Inverse PCR for Site-Directed Mutagenesis

Diogo Silva, Gustavo Santos, Mário Barroca, Diogo Costa, Tony Collins

Research output: Chapter in Book/Report/Conference proceedingChapterpeer-review

Abstract

Inverse PCR is a powerful tool for the rapid introduction of desired mutations at desired positions in a circular double-stranded DNA sequence. In this technique, custom-designed mutant primers oriented in the inverse direction are used to amplify the entire circular template with incorporation of the required mutation(s). By careful primer design, it can be used to perform such diverse modifications as the introduction of point or multiple mutations, the insertion of new sequences, and even sequence deletions. Three primer formats are commonly used, nonoverlapping, partially overlapping, and fully overlapping primers, and here we describe the use of nonoverlapping primers for introduction of a point mutation. Use of such a primer setup in the PCR, with one of the primers containing the desired mismatch mutation, results in the amplification of a linear, double-stranded, mutated product. Methylated template DNA is removed from the non-methylated PCR product by DpnI digestion, and the PCR product is then phosphorylated by polynucleotide kinase treatment before being recircularized by ligation and transformed to E. coli. This relatively simple site-directed mutagenesis procedure is of major importance in biology and biotechnology where it is commonly employed for the study and engineering of DNA, RNA, and proteins.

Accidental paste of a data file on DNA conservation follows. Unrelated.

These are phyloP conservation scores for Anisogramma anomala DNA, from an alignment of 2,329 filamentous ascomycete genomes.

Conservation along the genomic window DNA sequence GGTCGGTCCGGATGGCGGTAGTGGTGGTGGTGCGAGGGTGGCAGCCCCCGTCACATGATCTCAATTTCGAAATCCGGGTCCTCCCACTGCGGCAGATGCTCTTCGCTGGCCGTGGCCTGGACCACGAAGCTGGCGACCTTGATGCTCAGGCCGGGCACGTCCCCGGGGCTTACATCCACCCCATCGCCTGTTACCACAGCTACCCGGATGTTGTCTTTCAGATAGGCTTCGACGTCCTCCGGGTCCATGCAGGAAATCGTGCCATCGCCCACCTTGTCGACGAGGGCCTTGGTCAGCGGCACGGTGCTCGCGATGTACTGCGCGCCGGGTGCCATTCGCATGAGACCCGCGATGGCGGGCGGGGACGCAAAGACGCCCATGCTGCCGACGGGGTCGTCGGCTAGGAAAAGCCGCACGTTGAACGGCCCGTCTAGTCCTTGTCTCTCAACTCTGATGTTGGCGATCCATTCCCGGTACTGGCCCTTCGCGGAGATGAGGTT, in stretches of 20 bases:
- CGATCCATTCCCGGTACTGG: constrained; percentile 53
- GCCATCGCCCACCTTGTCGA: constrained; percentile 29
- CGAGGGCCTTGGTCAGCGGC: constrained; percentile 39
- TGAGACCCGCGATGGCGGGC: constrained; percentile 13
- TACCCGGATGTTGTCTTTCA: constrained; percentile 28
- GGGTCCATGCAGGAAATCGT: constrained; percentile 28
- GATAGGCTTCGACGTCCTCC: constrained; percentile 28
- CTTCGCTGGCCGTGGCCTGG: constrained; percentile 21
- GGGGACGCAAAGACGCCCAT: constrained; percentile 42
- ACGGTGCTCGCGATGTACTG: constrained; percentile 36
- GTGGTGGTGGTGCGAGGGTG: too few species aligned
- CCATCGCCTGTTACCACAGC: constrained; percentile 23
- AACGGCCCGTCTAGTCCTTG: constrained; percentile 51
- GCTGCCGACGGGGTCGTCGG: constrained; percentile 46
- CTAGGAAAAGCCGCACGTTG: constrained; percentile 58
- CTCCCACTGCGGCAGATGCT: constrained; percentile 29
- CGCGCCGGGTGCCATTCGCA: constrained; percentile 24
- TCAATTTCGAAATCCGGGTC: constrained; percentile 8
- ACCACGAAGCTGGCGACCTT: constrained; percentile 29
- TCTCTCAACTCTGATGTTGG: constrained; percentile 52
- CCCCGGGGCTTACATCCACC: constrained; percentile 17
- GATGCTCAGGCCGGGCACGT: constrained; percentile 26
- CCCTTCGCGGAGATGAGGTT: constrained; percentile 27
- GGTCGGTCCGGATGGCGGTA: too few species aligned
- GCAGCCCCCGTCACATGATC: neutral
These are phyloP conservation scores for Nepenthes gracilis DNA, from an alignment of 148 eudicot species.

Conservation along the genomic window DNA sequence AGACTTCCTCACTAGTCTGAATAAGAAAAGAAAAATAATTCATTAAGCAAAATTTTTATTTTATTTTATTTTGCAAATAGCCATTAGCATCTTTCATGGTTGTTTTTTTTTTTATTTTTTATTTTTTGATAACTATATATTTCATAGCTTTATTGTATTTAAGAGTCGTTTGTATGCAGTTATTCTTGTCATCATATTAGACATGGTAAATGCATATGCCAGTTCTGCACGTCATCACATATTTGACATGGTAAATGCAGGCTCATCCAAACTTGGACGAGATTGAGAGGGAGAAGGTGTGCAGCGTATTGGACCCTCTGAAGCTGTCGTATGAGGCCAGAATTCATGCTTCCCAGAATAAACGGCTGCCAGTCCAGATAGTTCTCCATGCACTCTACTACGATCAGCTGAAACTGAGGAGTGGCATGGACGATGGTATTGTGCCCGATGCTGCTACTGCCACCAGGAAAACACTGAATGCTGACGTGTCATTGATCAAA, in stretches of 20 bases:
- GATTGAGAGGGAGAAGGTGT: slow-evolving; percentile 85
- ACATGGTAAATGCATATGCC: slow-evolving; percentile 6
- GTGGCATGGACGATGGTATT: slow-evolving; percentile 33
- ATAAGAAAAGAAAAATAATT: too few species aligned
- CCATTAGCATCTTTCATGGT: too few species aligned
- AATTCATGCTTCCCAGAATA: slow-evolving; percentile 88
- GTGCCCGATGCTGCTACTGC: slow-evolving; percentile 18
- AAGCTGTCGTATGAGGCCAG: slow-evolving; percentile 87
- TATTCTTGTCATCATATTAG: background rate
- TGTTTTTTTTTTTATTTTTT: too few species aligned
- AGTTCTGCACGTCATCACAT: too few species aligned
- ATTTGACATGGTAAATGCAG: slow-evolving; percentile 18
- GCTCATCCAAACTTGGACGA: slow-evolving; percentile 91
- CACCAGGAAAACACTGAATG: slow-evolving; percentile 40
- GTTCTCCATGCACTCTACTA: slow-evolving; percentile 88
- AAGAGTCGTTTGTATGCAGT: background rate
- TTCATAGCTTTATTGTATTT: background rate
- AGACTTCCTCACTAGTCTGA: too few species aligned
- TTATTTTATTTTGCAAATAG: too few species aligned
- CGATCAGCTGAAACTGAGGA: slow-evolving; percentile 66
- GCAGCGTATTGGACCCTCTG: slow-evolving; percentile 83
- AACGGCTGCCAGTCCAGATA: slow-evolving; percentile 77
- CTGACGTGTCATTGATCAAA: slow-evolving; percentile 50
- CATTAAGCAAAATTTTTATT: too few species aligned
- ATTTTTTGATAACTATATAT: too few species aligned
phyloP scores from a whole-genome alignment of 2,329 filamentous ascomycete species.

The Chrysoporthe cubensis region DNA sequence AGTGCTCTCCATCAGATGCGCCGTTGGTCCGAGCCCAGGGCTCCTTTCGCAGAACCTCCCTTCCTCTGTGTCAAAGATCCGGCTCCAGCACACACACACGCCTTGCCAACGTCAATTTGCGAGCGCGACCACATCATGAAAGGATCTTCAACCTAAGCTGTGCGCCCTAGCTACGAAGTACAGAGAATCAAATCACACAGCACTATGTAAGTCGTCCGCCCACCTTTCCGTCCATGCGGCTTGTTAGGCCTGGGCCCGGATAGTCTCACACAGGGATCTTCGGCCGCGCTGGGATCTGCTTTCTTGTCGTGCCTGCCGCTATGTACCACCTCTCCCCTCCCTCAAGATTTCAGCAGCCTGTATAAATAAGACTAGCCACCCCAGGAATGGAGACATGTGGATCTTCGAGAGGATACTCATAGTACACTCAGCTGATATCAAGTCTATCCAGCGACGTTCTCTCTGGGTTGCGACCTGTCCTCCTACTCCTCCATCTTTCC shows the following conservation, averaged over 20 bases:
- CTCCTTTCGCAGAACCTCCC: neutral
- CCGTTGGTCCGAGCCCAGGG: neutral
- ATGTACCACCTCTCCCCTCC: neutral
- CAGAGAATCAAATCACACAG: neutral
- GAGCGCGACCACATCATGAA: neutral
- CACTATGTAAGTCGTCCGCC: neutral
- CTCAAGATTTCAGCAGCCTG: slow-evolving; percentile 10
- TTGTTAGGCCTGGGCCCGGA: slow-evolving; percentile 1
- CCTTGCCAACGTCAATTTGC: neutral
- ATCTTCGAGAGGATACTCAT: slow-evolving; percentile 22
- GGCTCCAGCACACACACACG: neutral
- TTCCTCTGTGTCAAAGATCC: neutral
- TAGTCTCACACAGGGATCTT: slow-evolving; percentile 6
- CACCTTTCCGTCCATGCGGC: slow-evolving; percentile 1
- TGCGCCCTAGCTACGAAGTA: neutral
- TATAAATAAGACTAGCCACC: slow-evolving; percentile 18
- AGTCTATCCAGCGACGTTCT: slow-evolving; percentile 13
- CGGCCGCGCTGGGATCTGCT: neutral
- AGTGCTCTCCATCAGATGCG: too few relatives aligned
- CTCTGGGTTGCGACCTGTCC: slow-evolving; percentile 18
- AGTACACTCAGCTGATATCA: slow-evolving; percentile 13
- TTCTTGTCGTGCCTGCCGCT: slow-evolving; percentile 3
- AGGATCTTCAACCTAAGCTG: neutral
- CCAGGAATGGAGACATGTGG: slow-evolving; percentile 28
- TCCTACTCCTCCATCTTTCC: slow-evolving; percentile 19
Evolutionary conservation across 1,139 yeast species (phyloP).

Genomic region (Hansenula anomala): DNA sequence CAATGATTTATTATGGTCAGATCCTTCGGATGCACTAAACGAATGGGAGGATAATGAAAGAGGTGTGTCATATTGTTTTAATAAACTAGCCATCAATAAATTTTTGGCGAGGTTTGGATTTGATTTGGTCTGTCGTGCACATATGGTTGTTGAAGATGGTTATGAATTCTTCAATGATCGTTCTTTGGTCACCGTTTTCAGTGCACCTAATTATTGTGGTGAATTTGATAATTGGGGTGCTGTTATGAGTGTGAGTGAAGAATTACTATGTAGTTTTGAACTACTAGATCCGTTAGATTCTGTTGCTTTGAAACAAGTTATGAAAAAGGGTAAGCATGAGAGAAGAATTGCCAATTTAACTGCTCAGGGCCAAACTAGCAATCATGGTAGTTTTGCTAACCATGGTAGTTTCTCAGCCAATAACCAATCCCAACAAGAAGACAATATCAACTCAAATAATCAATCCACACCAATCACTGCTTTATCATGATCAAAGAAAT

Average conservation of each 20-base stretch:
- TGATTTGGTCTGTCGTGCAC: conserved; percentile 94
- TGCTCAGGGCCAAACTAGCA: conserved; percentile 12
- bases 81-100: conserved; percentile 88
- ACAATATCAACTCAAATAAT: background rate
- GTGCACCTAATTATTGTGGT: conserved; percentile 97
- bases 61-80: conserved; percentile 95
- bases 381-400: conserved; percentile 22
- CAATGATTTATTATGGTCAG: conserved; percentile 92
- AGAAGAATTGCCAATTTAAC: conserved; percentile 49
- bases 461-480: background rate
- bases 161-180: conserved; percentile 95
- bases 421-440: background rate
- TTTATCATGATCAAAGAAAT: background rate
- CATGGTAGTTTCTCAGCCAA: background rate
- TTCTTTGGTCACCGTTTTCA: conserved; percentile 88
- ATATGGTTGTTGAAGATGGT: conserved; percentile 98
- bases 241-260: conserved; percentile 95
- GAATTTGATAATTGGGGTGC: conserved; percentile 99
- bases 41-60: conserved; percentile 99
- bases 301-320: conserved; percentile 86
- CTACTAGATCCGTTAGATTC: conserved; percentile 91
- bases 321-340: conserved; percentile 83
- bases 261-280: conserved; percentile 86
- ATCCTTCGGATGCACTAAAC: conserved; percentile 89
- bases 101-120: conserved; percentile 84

Original languageEnglish
Title of host publicationMethods in Molecular Biology
PublisherHumana Press
Pages223-238
Number of pages16
DOIs
Publication statusPublished - 2023

Publication series

NameMethods in Molecular Biology
Volume2967
ISSN (Print)1064-3745
ISSN (Electronic)1940-6029

Keywords

  • Inverse PCR
  • Nonoverlapping primers
  • Protein engineering
  • Site-directed mutagenesis

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